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Monday, 22 September 2014

The Queen of the Quagmire - Gertrude Bell

Desert Queen, The Extraordinary Life of Gertrude Bell

When the British needed a senior political officer in Basra during World War I, they appointed a forty-six-year-old woman who, apart from a few months as a Red Cross volunteer in France, had never been employed. She was a wealthy Oxford-educated amateur with no academic training in international affairs and no experience of government, policy, or management. Yet from 1916 to 1926, Gertrude Bell won the affection of Arab statesmen and the admiration of her superiors, founded a national museum, developed a deep knowledge of personalities and politics in the Middle East, and helped to design the constitution, select the leadership, and draw the borders of a new state. This country, created in 1920 from the three Ottoman provinces of Baghdad, Basra, and Mosul, which were conquered and occupied by the British during World War I, was given the status of a British mandate and called Iraq.
When I served as a British official in southern Iraq in 2003, I often heard Iraqis compare my female colleagues to “Gertrude Bell.” It was generally casual flattery and yet the example of Bell and her colleagues was unsettling. More than ten biographies have portrayed her as the ideal Arabist, political analyst, and administrator. Does she deserve this attention? Was she typical of her colleagues? What are the terms by which we can assess a policymaker eighty years after her death?
The British Mandate of Iraq had problems from its beginnings. A revolt in 1920 cost the British several hundred lives and an estimated £40 million and convinced them of the impossibility of direct colonial control. The monarchy, which they established under the Hashemite King Faisal—a foreigner and a Sunni with close links to the British—was unpopular with many Kurds, Shia, and nationalists. And even after Iraq joined the League of Nations in 1932, having developed some of the institutions of a modern state, it continued to be threatened by ethnic and sectarian divisions and religious and nationalist opposition. In 1958 the monarchy was brutally overthrown, in favor of military rule and then Baathist dictatorship.
ll’s letters, now all available on-line in an archive prepared by the Newcastle University library, suggest that Bell’s strength lay not in her political success—she did not succeed in forming a sustainable, stable, unified Iraqi state—but in the clarity and imagination with which she explored failure. She wrote almost as soon as she arrived in Basra in 1916:
…We rushed into the business with our usual disregard for a comprehensive political scheme. We treated Mesop[otamia] as if it were an isolated unit, instead of which it is part of Arabia…. When people talk of our muddling through it throws me into a passion. Muddle through! why yes, so we do—wading through blood and tears that need never have been shed.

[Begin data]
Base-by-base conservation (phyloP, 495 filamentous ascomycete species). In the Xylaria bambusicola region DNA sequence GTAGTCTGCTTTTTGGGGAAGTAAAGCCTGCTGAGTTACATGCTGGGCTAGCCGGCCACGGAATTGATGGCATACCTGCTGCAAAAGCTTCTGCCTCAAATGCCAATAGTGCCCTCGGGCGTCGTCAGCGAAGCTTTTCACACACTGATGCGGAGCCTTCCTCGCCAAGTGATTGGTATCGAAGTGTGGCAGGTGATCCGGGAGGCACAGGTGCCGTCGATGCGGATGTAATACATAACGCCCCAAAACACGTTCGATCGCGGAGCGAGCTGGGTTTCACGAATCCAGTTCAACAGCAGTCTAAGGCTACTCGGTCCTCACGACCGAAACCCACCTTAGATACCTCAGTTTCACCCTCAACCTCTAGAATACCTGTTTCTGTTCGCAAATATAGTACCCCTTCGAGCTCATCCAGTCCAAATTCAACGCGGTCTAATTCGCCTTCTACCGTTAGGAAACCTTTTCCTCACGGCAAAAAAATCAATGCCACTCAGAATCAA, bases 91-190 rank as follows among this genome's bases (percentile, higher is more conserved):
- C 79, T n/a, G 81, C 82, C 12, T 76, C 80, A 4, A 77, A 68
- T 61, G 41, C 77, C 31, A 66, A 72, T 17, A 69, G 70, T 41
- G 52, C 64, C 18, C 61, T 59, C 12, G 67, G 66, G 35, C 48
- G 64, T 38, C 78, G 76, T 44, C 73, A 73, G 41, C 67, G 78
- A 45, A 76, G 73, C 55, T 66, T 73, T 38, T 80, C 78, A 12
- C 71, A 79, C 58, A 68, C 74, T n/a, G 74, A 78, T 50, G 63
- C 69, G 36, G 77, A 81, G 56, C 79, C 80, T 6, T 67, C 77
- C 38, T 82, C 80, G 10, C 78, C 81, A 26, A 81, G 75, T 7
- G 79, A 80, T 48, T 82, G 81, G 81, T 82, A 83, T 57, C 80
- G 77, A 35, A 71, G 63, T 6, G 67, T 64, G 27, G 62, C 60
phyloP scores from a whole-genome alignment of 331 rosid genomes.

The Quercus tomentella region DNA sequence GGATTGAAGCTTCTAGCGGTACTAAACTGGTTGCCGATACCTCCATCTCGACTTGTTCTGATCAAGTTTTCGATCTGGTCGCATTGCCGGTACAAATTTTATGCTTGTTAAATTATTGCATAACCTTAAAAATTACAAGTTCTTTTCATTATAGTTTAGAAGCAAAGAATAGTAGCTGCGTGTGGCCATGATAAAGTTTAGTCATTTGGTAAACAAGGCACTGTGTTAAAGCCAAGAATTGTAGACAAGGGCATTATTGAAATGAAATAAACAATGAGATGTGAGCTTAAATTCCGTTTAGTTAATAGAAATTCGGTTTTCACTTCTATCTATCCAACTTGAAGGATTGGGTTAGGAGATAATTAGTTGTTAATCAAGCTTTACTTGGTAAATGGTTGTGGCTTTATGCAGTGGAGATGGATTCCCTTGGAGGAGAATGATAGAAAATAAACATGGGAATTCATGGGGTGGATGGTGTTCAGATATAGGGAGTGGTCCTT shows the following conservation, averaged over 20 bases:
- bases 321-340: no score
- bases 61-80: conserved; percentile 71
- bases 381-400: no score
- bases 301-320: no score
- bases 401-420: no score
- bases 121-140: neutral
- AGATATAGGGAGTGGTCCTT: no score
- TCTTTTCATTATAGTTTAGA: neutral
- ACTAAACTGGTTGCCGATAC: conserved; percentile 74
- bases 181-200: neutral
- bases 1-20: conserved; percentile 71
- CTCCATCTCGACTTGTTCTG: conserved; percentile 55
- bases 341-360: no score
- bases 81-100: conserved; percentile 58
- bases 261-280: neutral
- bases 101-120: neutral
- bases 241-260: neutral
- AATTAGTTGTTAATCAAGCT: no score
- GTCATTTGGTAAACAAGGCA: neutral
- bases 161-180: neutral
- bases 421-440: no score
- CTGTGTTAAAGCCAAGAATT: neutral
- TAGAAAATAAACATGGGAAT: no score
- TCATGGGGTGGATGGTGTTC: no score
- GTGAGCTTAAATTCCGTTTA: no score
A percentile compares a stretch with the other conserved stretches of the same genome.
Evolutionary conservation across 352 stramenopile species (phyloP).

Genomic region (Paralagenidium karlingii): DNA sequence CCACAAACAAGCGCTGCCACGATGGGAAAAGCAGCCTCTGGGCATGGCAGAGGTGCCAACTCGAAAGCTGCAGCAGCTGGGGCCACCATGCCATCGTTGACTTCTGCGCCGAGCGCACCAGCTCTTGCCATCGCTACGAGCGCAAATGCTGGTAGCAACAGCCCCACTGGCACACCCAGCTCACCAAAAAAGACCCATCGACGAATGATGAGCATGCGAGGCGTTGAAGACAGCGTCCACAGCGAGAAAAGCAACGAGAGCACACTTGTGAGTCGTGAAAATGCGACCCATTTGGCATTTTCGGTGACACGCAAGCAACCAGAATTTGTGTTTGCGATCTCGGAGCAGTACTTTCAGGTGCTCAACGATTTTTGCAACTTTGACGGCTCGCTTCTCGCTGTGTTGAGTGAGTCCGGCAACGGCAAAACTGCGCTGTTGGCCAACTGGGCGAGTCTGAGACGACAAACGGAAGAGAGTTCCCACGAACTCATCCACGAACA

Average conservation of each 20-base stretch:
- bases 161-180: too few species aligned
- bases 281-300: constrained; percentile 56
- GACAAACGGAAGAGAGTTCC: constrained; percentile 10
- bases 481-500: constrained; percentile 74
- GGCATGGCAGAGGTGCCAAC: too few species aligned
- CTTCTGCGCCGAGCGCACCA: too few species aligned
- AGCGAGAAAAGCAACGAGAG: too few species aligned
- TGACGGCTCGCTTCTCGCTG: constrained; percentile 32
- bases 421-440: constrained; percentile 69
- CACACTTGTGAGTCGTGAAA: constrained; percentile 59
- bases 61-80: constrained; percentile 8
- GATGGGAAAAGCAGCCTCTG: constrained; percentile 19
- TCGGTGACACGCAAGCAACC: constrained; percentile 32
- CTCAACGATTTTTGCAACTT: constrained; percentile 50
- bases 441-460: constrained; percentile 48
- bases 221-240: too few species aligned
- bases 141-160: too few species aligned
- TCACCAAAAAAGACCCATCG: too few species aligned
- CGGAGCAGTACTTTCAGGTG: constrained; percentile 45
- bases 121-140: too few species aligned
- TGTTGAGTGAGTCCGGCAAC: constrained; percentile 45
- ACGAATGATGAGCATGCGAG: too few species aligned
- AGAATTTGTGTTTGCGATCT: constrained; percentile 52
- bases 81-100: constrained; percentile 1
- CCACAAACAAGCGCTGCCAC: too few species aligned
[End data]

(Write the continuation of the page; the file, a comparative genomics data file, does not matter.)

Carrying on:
She places some blame on the pre-existing chaos, as did the Coalition Provisional Authority in 2003. In her “Review of the Civil Administration in Mesopotamia” in 1920, she notes that
if it took rather longer to open some of the Baghdad schools than expected, the delay may be attributed to the people themselves, who looted all the furniture and equipment of the schools and carried off the doors, windows and other portable fittings.
Eighty-five years later, when I was working in Amara, a city on the Tigris north of Basra, we had to replace the doors, windows, and furniture in 240 of the four hundred schools that had been looted in the province. Bell complains of the former Ottoman rulers as we did of the former Baathist leaders: the senior officials had all left, taking or destroying the most important administrative data. But she recognizes that much of this complexity and uncertainty is an inevitable element in any occupation.
By 1920, Bell had added to fluent Arabic and a decade of travels in the Middle East four uninterrupted years of experience in the British administration in Iraq. Yet she never pretends in her letters in that year to be able to predict, explain, or control events. She emphasizes the weaknesses of the previous Ottoman administration; the persistence of the tribal system; the divisions between urban and rural areas. She writes about the new state’s vulnerability to troublemakers from Syria and to new forms of nationalism and radical Islam such as the vision of a Sharia religious government, promoted by Shia clerics in their 1920 revolt.
Bell shows how RAF aerial bombardments and the cultural insensitivity of British soldiers exacerbated hatred. She portrays Iraqis who loathe foreign occupation yet worry about the alternative. She knows that the occupation is unsustainable and ineffective but she cannot contemplate total withdrawal. She recognizes that British colonial control is unworkable and that there must be an Arab government, but she finds the sacrifices and uncertainties hard to stomach. The situation, she concludes, is “strange and bewildering.”
All these themes are common paradoxes and compromises of foreign occupation, hauntingly familiar in Iraq today but rarely so crisply expressed. Instead, in 2003, we steeped ourselves in “lessons learned” and absorbed the abstract doctrines taught by Western governments for dealing with “post-conflict” situations: management, counterinsurgency, and economics. Our reports referred to “capacity-building,” “hearts and minds,” “civil society,” “truth and reconciliation,” “governance,” and “micro-credit.” Our mission statements postulated dizzying relationships between free markets and peace, terrorism and human rights, elections and growth. These opaque words obscured the gap between our aspirations and our power, concealed the necessity for compromises with lesser evils, conflated problems with solutions, and disguised our failure.